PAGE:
Risk
8/27/2009
03:45 PM
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Is Your Wi-Fi Network Open to Intrusion?

Security has been an ongoing concern among wireless LANs users since their emergence in the middle 1990s. While vendors have worked diligently to close up any holes, new ones seem to emerge on a regular period, and one is now coming to light that could impact many small and medium businesses.

Security has been an ongoing concern among wireless LANs users since their emergence in the middle 1990s. While vendors have worked diligently to close up any holes, new ones seem to emerge on a regular period, and one is now coming to light that could impact many small and medium businesses.Almost as soon as they began shipping, Wi-Fi connections were deemed insecure. Initially, the underlying security checks and encryption algorithms were simple and easy to break. The wireless LAN industry has developed a variety of different security approaches -- WEP, Wi-Fi Protected Access (WPA) and WPA 2  that have had varying levels of success. Recently, Japanese computer scientists developed a way to break WPA security in as little as one minute, which means companies wireless connections could be open to hackers.

On the plus side, the attacks do not work with any WPA 2 devices using the WPA the Advanced Encryption Standard (AES) algorithm. Such products started shipping in the summer of 2006, so newer WLAN access points, switches, and routers should be safe. However, businesses need to check all of their Wi-Fi devices, identify any WPA systems, and either upgrade them to WPA 2 or dump them. Once that process is complete, their wireless LANs should be safe  at least until the next Wi-Fi security hole is identified.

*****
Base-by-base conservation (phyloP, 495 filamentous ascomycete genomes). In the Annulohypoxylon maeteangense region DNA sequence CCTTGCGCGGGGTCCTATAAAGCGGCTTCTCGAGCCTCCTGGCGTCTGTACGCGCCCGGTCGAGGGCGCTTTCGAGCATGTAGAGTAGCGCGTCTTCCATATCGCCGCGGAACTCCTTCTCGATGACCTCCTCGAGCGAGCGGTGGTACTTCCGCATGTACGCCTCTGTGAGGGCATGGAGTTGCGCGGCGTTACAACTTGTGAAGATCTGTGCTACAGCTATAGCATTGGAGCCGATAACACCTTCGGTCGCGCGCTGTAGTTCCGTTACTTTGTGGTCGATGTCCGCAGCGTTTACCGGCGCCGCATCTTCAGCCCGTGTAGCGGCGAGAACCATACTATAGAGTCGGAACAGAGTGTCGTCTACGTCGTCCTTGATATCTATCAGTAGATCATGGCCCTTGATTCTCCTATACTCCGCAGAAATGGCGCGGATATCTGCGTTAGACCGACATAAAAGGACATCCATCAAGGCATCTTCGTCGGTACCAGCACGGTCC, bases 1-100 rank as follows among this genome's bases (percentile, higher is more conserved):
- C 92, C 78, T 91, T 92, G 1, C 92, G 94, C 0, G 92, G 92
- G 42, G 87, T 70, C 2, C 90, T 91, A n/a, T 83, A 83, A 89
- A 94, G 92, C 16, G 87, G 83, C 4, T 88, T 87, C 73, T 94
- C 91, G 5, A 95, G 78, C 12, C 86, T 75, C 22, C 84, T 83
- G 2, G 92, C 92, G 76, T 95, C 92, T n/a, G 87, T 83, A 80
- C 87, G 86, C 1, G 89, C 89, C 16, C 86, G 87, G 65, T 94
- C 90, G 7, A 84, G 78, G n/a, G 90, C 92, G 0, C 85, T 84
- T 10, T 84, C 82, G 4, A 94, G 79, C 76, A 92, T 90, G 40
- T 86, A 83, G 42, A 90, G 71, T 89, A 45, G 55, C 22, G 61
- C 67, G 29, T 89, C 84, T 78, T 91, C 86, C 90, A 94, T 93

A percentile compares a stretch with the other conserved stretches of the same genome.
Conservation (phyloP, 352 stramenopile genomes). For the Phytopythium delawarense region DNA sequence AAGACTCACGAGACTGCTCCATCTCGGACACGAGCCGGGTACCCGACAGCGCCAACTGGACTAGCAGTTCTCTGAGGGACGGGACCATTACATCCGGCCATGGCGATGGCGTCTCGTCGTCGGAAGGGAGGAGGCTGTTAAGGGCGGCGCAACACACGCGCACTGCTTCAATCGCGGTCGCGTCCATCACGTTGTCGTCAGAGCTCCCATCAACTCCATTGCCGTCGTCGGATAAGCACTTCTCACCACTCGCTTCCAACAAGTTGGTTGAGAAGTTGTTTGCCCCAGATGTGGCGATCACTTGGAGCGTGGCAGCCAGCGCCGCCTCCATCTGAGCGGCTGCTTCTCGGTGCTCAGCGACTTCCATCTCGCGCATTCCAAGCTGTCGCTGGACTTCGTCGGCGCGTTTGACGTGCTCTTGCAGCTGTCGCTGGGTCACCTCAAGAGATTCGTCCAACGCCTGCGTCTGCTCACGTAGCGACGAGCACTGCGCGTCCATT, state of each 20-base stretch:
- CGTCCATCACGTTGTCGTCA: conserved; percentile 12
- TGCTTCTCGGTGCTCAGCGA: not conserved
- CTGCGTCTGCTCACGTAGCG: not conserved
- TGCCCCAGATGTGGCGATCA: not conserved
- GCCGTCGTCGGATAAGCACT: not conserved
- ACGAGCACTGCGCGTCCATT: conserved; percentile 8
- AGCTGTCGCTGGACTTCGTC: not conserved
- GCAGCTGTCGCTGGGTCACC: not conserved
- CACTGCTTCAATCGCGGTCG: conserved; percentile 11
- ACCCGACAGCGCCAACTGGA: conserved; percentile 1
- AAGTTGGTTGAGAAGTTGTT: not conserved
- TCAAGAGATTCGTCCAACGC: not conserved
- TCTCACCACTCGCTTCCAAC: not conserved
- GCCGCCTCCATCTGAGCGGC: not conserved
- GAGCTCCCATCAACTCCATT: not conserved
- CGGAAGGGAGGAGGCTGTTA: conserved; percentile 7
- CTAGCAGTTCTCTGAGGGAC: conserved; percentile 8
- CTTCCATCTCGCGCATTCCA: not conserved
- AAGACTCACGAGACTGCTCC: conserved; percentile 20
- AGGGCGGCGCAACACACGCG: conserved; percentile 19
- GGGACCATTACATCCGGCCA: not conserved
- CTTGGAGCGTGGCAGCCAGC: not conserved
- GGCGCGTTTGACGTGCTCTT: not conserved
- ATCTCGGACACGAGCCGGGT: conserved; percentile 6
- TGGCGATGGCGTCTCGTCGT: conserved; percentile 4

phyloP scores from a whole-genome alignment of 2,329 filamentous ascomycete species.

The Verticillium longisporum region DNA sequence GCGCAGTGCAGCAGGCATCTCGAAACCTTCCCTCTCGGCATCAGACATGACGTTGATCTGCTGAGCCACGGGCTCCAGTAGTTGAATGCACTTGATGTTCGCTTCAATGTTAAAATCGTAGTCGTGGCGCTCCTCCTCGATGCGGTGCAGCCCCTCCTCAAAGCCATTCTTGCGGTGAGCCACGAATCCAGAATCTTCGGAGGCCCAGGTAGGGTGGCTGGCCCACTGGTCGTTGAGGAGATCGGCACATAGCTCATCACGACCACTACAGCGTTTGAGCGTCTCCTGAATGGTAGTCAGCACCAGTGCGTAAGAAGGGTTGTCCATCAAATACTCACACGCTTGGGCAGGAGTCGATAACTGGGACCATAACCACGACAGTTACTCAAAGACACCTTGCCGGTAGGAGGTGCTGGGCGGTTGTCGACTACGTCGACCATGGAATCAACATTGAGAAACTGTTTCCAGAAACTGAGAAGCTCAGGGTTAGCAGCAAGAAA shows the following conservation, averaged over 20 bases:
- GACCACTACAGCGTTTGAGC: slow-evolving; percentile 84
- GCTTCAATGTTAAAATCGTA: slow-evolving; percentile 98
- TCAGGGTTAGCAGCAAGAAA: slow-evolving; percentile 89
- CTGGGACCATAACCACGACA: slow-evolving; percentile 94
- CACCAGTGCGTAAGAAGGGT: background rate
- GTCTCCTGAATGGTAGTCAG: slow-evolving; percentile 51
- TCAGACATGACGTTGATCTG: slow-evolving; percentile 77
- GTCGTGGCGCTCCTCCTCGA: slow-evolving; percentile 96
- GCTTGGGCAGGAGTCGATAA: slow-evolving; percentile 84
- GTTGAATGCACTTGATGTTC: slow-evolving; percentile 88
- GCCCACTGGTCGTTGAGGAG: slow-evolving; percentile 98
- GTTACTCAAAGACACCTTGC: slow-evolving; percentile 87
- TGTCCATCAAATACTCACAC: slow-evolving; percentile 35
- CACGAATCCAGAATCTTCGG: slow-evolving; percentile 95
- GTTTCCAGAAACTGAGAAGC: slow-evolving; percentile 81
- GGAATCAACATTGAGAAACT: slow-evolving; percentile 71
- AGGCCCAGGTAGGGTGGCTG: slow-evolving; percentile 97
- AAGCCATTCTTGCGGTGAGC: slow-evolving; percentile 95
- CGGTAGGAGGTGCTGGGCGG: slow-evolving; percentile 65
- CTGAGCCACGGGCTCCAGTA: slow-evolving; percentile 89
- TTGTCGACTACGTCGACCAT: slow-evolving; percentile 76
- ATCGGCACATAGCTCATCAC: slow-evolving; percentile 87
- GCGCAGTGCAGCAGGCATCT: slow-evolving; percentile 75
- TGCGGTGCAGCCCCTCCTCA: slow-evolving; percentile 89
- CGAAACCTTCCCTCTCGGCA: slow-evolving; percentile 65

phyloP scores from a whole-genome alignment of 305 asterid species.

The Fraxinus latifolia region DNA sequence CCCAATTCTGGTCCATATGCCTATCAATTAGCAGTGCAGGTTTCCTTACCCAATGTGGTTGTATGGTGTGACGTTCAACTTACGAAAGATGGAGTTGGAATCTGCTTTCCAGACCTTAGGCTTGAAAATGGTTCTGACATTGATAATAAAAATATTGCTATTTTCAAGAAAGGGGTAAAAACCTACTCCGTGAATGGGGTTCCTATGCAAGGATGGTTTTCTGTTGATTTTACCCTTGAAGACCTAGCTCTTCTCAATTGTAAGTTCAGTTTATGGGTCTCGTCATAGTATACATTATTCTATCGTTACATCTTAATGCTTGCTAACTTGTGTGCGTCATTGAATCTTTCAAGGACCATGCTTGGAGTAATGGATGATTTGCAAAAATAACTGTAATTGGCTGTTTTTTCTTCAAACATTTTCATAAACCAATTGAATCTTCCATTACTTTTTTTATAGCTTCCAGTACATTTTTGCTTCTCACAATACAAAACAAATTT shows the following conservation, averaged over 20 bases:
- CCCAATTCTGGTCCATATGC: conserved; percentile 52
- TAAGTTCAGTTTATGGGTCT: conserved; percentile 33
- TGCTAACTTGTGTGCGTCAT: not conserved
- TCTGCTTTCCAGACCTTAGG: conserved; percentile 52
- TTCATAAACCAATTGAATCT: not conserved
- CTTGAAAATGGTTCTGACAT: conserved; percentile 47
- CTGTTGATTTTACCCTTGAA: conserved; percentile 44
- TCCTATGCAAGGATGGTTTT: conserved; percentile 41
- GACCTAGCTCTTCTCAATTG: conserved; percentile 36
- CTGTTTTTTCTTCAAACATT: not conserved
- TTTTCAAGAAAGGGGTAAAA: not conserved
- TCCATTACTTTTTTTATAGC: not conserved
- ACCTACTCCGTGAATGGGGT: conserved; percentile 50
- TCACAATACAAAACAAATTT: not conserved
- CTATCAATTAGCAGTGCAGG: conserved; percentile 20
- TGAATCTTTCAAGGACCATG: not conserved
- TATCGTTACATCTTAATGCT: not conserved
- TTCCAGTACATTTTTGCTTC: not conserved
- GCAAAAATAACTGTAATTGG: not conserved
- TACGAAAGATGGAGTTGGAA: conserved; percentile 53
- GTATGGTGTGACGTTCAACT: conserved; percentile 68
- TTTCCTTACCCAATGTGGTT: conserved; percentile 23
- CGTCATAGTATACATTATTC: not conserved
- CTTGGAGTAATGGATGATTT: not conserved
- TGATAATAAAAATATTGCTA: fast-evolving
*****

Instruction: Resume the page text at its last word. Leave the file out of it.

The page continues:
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The cybersecurity profession struggles to retain women (figures range from 10 to 20 percent). It's particularly worrisome for an industry with a rapidly growing number of vacant positions.

So why does the shortage of women continue to be worse in security than in other IT sectors? How can men in infosec be better allies for women; and how can women be better allies for one another? What is the industry doing to fix the problem -- what's working, and what isn't?

Is this really a problem at all? Are the low numbers simply an indication that women do not want to be in cybersecurity, and is it possible that more women will never want to be in cybersecurity? How many women would we need to see in the industry to declare success?

Join Dark Reading senior editor Sara Peters and guests Angela Knox of Cloudmark, Barrett Sellers of Arbor Networks, Regina Wallace-Jones of Facebook, Steve Christey Coley of MITRE, and Chris Roosenraad of M3AAWG on Wednesday, July 13 at 1 p.m. Eastern Time to discuss all this and more.